Last week by voice vote, the Senate unanimously approved a measure to reduce the infamous 100-1 disparity in federal mandatory minimum prison sentences for possession of crack versus powder cocaine. The new, improved disparity would be 18-1.
If the Fair Sentencing Act of 2009, authored by Sen. Dick Durbin, D-Ill., becomes law, there will be a five-year mandatory minimum prison term for 28 grams of crack cocaine -- instead of 5 grams today -- while the amount of powder cocaine that triggers five years would remain 500 grams.
There is no logical reason for the sentence disparity. Whether in crack or powder form, it's still cocaine. But about 4 in 5 federal crack offenders are black. Last year, Asa Hutchinson, who was head of the Drug Enforcement Administration under President George W. Bush, righteously testified that the "disparate racial impact" of the cocaine-powder disparity undermines "the integrity of our judicial system."
Some people no doubt consider the crack law to be tough on drug kingpins, but it's not. According to the U.S. Sentencing Commission in 2005, 55 percent of federal crack offenders were street-level dealers. Excessive sentences have had the unintended consequence of encouraging the federal prosecution of low-level offenders who in saner times would be handled by local authorities.
While the House Judiciary Committee passed a measure last year to completely eliminate the crack/powder disparity, the Durbin bill represents an amazing victory. According to Julie Stewart, president of Families Against Mandatory Minimums, if the measure passes, it will be the first time since 1970 that Congress will have voted to eliminate a mandatory minimum penalty.
This controversy should serve as an example as to what happens after Congress passes a bad bill. The disparity was embedded in the Anti-Drug Abuse Act in 1986 in a Beltway anti-drug frenzy. Over time, its ill effects have become evident. In 1995, the U.S. Sentencing Commission recommended that Congress rewrite the law to equalize the sentences. Nothing changed.
Families Against Mandatory Minimums began fighting the bill 15 years ago. Stewart has seen seven Congresses, 10 congressional hearings, three Sentencing Commission reports and 75,000 defendants sentenced. Lawmakers from both parties have recognized the fundamental unfairness of the law. Yet it has taken decades to win a floor vote to address the disparity, and then only part way.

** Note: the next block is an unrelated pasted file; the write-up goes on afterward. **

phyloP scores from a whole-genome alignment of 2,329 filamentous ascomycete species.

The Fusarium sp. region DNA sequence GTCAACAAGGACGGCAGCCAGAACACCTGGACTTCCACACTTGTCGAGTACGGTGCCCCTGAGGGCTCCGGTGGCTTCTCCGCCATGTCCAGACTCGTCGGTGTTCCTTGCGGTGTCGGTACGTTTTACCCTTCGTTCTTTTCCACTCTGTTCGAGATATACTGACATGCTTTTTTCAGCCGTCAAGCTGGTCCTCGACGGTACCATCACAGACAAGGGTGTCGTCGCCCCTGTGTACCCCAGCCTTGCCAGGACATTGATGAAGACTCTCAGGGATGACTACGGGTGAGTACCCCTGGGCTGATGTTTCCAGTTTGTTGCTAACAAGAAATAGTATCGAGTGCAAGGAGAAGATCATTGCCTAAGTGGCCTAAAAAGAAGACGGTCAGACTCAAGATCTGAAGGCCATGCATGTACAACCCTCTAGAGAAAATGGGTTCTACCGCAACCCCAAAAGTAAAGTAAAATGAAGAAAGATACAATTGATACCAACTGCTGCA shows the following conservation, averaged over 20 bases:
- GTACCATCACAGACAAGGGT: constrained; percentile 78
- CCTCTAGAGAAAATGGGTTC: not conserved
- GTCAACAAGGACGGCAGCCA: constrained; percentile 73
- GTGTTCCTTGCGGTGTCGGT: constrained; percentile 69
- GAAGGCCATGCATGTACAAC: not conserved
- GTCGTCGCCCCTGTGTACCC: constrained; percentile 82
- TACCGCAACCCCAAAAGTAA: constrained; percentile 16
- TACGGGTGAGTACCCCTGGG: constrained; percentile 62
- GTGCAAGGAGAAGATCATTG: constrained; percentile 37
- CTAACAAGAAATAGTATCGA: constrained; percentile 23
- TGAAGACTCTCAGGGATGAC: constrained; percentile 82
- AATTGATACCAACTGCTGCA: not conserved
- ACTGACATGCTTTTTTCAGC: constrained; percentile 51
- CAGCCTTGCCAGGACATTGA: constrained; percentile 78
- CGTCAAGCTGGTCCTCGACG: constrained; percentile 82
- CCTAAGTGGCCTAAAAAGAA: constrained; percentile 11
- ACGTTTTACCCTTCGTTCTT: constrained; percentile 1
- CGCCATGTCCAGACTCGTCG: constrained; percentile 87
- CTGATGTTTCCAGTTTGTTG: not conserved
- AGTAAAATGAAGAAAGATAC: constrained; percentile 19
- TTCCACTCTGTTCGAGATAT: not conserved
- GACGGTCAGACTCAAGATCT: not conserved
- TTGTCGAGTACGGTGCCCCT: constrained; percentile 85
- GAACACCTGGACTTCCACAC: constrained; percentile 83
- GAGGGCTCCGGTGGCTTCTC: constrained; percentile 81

Some supporters of the House bill bristle at the notion of passing a measure that continues the disparity. As Rep. Barbara Lee, D-Calif., told Congressional Quarterly, "How do you correct something to make it a little less unjust?"
The answer is: You go for some justice instead of no justice. It has taken 24 years to get the Senate to move this far. Stewart questions whether the bill that passed the House Judiciary Committee could even survive a House floor vote as is -- whereas the Senate bill stands a good chance of passing the House, in part because it enjoyed full bipartisan support.
Sen. Jeff Sessions, R-Ala., has been involved in efforts to reduce the disparity since 2001. According to The Washington Post, Durbin encountered Sessions and Sen. Orrin Hatch, R-Utah, in the Senate gym before their workouts on a recent Thursday morning. Durbin used the moment to push for a deal, which was sealed with a handshake two hours later.
Having Sessions, a former federal prosecutor, on board, should make the bill an easy sell with House members of both parties. President Obama renounced the crack-powder disparity as a candidate for the White House, but I would imagine he would be happy to sign a bill with Republican support.
I understand that many Americans have little sympathy for crack offenders. Hence the cartoonish sentencing system that pops out sledgehammer prison terms even for nonviolent and first-time offenders. What once were high-end sentences have become the floor. Maybe sentences of five years or 10 years (the sentence for 50 grams or up to 250 doses of crack) do not seem like harsh punishment to some voters, but such sentences are long and should be reserved for serious or repeat offenders.
Federal judges have been forced to mete out draconian time for crimes that should be punished, but do not merit more time than it takes to earn a college degree. No American parent would want such rough justice for his own child, and no American should accept it for other people's children.
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